Santee Cooper CEO explains why he thinks the utility shouldn’t be sold
Santee Cooper doesn’t think it should have to pay $15 million so the state can hire high-powered consultants to facilitate the agency’s possible sale.
In a series of letters over the past month, the state-owned power company’s outgoing CEO, Jim Brogdon, balked at a demand for the money from the state’s most powerful lawmaker, Senate Finance Committee Chairman Hugh Leatherman.
In a July 5 letter, Brogdon challenged the Florence Republican’s authority to make the money grab since the General Assembly’s written plan to field offers for Santee Cooper didn’t explicitly include the $15 million, nor was the money mentioned in the weeks-long debate over that plan at the State House.
Santee Cooper will fork over the money only if the entire General Assembly — not just Leatherman — requires it, Brogdon wrote. And any money the agency must pay will subtract from the $17 million Santee Cooper already gives to the state each year, Brogdon wrote.
Brogdon’s letter marks a rare instance in which anyone in state government bucks Leatherman, whose Senate position gives him a powerful grip on state spending.
The agency’s defiance also could delay the state’s process of fielding, negotiating and evaluating offers to purchase or take over the management of Santee Cooper, which is on the state’s chopping block after the Moncks Corner-based utility wasted $4 billion building a nuclear power plant that was never finished.
Co-ops weigh in
The state Department of Administration is on a tight timeline to field those offers and bring back the best ones to the General Assembly for a vote next year.
The agency says it needs $20 million to hire the financial and legal experts necessary to review those offers, but lawmakers set aside just $5 million in next year’s budget for that purpose. So Leatherman wrote to Santee Cooper leaders on June 21 that the state-owned utility would be expected to cover the difference.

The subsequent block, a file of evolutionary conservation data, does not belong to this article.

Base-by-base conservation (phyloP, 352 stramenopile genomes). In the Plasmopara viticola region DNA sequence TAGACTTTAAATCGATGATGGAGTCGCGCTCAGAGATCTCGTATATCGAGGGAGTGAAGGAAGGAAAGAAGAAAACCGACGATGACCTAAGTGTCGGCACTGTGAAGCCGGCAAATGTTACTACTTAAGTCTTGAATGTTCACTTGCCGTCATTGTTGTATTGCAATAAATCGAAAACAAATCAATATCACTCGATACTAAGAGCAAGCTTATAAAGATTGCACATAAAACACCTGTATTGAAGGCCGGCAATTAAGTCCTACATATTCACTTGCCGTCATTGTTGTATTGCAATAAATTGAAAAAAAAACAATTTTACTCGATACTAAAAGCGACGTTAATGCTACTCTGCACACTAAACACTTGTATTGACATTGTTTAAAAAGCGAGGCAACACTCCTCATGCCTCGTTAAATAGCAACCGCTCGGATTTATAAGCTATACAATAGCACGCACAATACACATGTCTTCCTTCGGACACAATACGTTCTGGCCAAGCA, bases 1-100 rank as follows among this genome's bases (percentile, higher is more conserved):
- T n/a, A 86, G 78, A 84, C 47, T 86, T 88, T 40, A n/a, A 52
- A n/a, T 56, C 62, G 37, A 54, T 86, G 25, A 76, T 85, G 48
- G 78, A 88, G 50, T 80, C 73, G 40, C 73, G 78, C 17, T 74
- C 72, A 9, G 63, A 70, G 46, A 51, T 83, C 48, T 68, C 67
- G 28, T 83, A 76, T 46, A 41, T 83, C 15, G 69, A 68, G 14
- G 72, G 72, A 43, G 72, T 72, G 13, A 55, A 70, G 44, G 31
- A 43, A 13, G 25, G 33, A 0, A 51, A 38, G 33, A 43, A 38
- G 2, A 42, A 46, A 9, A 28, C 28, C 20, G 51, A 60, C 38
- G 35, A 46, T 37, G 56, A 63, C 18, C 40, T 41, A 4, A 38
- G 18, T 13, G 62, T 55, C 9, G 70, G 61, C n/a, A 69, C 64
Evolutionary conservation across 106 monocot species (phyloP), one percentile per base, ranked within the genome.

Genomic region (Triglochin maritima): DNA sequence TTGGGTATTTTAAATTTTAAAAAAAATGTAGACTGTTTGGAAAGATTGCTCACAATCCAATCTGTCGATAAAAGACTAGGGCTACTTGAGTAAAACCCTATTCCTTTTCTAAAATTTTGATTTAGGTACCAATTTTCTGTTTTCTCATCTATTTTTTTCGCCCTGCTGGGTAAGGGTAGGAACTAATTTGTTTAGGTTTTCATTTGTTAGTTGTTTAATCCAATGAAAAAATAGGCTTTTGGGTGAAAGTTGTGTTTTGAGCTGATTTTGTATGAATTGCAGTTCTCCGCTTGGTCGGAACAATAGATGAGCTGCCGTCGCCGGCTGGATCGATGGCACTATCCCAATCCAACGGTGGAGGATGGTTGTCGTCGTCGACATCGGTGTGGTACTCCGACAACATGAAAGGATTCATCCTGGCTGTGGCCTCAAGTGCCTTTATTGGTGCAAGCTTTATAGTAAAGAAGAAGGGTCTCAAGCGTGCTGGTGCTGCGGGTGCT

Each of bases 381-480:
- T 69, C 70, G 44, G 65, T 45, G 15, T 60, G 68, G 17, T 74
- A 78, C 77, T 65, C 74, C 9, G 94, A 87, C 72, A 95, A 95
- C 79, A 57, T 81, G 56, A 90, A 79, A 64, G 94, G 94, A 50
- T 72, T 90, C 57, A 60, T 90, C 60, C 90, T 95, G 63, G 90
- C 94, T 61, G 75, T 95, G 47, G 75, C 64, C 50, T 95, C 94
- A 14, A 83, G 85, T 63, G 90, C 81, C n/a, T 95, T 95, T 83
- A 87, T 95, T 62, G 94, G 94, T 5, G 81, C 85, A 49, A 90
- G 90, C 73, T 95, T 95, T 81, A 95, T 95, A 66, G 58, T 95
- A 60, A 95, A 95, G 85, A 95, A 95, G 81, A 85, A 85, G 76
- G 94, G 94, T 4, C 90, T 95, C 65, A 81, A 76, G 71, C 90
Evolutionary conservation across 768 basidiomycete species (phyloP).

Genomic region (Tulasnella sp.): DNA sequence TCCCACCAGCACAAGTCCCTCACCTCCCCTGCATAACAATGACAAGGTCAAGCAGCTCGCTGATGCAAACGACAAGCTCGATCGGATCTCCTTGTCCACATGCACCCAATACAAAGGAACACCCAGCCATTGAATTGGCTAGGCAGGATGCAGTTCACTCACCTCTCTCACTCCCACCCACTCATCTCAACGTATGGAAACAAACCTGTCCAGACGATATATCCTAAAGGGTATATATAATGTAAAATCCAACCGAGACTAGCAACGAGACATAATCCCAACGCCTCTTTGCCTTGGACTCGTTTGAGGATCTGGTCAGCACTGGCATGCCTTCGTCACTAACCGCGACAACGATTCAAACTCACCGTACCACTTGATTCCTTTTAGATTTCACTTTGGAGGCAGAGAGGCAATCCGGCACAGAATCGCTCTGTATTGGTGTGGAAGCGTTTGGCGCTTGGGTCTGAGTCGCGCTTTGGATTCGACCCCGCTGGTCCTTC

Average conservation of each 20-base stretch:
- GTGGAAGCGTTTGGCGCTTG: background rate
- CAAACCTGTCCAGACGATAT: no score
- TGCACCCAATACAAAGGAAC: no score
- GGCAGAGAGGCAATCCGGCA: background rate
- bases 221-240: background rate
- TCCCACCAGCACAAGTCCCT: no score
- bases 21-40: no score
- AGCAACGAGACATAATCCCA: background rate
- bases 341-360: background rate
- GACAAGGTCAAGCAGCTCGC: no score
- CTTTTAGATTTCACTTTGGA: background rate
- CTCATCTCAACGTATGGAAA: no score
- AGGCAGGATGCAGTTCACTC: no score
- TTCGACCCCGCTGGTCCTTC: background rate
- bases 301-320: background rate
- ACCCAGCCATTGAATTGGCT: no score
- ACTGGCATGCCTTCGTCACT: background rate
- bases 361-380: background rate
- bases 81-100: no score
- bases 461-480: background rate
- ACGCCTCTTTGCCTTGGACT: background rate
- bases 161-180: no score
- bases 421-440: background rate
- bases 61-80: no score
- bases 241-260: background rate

Meanwhile, Santee Cooper’s largest customer — the 20 electric co-ops that buy three-fifths of its power and distribute it to customers in all 46 S.C. counties — sided with Leatherman in their own letter to the Department of Administration. The co-ops, who have sued Santee Cooper over its nuclear costs and want to pursue a Santee Cooper sale, called the $15 million request “reasonable and necessary” for a multibillion-dollar transaction.
In 19 of the past 20 cases where U.S. utilities were purchased over the past six years, both the buyer and seller hired investment banks to consult them, the co-ops wrote. The exception was Berkshire Hathaway’s 2013 purchase of Nevada-based NV Energy. Berkshire Hathaway, owned by billionaire Warren Buffet, already had in-house expertise qualified to consult on that sale, the co-ops wrote.
The co-ops pay roughly 70 percent of Santee Cooper’s costs, and they are comfortable with their $10 million share of the bill, wrote Robert Hochstetler, CEO of Central Electric Cooperative, which buys power on behalf of the 20 co-ops.
“We realize that experienced and qualified investment bankers are expensive, but we are convinced they are necessary for a successful process that will produce the best result for the State,” Hochstetler wrote.
Battle lines drawn
In his June 21 letter, Leatherman noted the General Assembly’s plan to study Santee Cooper’s sale, H. 4287, includes language that requires Santee Cooper to “provide any and all resources necessary to assist in the process for competitive bids and management proposals, as well as the evaluation of the bids and management proposals received by the department.”
That wording clearly encompasses money to hire consultants, Leatherman told The State.
“I’m absolutely committed to making sure (Department of Administration Director) Marcia Adams has the money she needs,” Leatherman said. “She will not spend any more money than necessary to do a thorough job, a thorough vetting (of the bids).”
Brogdon disagrees about the language.
“There is a substantial difference of opinion among members of the Legislature whether the above-cited language of H. 4287 was ever intended to require cash payments from Santee Cooper,” he wrote in a letter to Adams.
Santee Cooper’s board is legally required to act in the best interest of Santee Cooper’s customers and finances, Brogdon wrote. It can’t spend $15 million for a purpose that has nothing to do with its mission of serving power and water to customers, he said.
“Taking such an action could lead to litigation from customers, increased scrutiny from credit rating agencies, and engender criticism from public and private stakeholders,” Brogdon wrote.